Macedonia: Companies Keep Billions of Euros in Banks Instead of Investing It

Instead of making investments in new projects that would bring growth, export, and more jobs, the Macedonian firms feel safer to keep their money in banks, daily Utrinski reads.

The companies’ bank deposits in August grew for some incredible EUR 60 million. This is an excellent jump in saving, bringing money to the banks, but the fact that the firms decide to keep their money on their accounts, waiting to get interest from them is baffling. In the past period, the companies mainly withdrew their money from the banks to be able to tackle their liquidation problems, pay off salaries and return old debts. This was particularly frequent practice in the past several years when the deposits of the business sector were decreasing monthly, however this year, they are moving upwards in general. The question that is imposing is why the firms, when they have more means available, keep their money in the bank instead of investing them in new projects, machines, plants?



The employers say that on one hand, the Macedonian companies have difficulties in accessing new markets which would be a logical pursuit, but on the other, in this period, there are other factors that have an impact on companies’ decisions, such as the stagnation in the European economy caused by the Ukraine crisis, and in the region, as well, the disrupted economic courses due to the floods.

"The entire situation shows that the risk of making new investments is great. The firms keep their money in the bank. For a longer period there is a fear of entering into new investments. It’s difficult to make profit from the money if the firm did not provide export of its goods. In that case, it’s not lucrative for the company to make a new debt in the bank with a new credit. It is obvious that is difficult to penetrate new markets. There are several factors, one of them is the stagnation in the European countries. Also, the large foreign companies that operate in the country, obviously, invest their money in our banks so that they would double them by March next year before the dividend is paid off," says Angele Dimitrov, president of the Employers’ Organization of Macedonia.

Banks as well have confirmed that liquidity is the key problem companies have been facing.

"We can draw a general conclusion that companies are abstaining from taking credits for new investments, reconstruction, renewal and investment activities alike. On the other hand, the turnover demands are increasing as a result of the need of current liquidity. On the long run, this condition could lower companies’ competitiveness due to the decreased productiveness, amortization and old technologies. Still, at the moment the liquidity is the key problem that companies need to tackle, and the new investments are usually postponed for the future," officials from Komercijalna Banka told Utrinski.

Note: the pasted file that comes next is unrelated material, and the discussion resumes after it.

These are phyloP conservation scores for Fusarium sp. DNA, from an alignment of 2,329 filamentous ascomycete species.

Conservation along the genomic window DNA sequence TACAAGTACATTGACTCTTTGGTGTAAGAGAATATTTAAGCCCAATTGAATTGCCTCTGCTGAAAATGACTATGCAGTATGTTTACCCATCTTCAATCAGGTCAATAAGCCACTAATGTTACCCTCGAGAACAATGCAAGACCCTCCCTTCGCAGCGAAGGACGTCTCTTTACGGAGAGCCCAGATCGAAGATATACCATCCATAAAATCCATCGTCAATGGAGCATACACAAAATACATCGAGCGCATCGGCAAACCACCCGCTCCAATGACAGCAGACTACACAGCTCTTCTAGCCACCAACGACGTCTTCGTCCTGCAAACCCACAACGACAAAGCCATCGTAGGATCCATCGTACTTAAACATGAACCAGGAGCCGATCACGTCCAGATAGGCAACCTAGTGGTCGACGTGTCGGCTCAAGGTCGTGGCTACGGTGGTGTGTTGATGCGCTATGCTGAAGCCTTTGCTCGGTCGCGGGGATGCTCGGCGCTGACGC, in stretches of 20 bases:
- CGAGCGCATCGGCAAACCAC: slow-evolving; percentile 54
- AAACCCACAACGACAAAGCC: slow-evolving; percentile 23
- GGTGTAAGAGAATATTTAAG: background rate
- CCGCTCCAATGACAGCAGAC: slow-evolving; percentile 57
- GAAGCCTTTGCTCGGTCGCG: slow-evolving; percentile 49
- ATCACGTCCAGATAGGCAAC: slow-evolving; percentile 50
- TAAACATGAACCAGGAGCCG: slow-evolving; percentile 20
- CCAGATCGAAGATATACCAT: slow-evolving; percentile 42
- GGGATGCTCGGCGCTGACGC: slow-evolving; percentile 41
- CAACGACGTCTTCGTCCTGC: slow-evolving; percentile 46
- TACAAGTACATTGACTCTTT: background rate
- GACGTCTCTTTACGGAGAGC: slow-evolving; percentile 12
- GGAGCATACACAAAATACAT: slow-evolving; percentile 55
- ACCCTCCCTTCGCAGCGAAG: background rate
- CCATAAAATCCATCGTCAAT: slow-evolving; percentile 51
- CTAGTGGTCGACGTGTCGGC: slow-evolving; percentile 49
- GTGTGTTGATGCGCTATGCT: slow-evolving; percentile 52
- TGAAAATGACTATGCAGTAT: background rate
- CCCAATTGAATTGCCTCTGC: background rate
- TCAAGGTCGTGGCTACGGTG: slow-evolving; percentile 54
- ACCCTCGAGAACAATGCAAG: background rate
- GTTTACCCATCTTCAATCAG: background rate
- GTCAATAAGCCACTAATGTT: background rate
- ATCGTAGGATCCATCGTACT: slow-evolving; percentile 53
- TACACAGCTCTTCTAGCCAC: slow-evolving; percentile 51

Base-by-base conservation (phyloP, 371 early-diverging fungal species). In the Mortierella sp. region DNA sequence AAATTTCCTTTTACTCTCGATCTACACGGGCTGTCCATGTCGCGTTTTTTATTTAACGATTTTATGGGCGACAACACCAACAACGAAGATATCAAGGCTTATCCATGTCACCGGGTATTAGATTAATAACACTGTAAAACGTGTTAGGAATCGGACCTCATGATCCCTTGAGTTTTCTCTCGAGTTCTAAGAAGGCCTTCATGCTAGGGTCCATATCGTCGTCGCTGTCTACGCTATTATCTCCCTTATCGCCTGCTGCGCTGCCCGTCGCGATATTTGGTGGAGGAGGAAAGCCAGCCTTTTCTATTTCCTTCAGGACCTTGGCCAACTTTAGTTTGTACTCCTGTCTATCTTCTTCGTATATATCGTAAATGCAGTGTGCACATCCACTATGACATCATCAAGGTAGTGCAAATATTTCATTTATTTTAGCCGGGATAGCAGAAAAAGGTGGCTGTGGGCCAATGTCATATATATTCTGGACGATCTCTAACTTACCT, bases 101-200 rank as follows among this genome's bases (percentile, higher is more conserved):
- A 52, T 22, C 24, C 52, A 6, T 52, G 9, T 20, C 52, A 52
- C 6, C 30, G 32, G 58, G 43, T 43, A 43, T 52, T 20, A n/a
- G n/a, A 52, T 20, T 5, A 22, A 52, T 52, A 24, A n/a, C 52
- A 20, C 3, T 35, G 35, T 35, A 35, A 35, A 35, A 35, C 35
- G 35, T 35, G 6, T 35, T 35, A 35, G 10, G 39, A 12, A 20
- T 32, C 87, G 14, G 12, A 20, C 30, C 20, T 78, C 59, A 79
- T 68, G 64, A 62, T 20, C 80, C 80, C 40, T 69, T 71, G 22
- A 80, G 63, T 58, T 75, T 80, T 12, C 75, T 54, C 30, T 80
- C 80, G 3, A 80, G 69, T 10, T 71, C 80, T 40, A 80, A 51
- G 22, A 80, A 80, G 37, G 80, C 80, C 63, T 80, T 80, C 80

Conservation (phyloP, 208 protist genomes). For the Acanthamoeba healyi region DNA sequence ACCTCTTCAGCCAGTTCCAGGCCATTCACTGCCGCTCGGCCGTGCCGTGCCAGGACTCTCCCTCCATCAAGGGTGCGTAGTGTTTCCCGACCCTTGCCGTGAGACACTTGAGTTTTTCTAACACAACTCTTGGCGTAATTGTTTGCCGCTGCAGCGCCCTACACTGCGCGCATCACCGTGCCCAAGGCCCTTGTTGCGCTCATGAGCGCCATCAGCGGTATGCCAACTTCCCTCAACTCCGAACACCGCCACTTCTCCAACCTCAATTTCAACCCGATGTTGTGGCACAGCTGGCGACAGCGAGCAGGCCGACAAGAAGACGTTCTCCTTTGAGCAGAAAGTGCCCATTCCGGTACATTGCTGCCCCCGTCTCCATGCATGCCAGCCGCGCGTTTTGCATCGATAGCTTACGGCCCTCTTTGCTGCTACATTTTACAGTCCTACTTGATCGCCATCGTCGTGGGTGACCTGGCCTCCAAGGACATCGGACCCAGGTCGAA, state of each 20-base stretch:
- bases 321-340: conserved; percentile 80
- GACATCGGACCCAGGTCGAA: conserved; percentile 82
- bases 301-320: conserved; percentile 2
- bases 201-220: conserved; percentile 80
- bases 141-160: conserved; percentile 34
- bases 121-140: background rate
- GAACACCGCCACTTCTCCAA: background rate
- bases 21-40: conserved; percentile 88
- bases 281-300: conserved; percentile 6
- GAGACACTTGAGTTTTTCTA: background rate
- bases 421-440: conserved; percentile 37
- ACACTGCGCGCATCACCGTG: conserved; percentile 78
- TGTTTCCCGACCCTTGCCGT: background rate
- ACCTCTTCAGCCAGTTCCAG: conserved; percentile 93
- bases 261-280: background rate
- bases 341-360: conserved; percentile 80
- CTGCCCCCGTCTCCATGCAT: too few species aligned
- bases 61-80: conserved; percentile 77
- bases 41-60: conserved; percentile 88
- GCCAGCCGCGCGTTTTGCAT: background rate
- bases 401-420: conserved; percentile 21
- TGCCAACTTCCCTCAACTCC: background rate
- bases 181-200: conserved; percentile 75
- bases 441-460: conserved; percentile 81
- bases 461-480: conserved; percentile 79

"According to official data from the National Bank of Macedonia, the percentage of non-functional placements in the last several years is growing. It is a fact that there is an increase in the number of worsened placements, and the possibilities for their solution through a secondary source of payment (security) are limited. We expected mild positive tendencies in this area in the upcoming period, but a real progress and improvement of the condition can only be expected on the middle and long run. The movement of the municipal economic indicators will be the basic determinant of these movements," Komercijalna Banka officials add.

Otherwise, the latest data published on the National Bank of Macedonia internet page show that the companies in the country have left up to EUR 60 million for safekeeping in Macedonian banks. Thus, currently, Macedonian companies keep the total of EUR 977 millions in banks.

The citizens nonetheless, traditionally thought to be solid savers, have invested new EUR 27.5 million in domestic banks in August. At the end of August, the total saving stakes have surpassed the limit of EUR 4.4 billion.

When it comes to granting credits to firms, in August, the same as in July, there was a decrease in the monthly sums of allowed credits. The registered monthly decline in credits in the business sector in July was five million euros, and in August, around EUR 2.5 million. This comes after in the past several months the banks have opened their credit valves for the companies, therefore a significant growth of granted credits to the business sector was registered.

- See more at: http://www.independent.mk/articles/9659/Macedonia+Companies+Keep+Billions+of+Euros+in+Banks+Instead+of+Investing+It#sthash.XdVNThCh.dpuf

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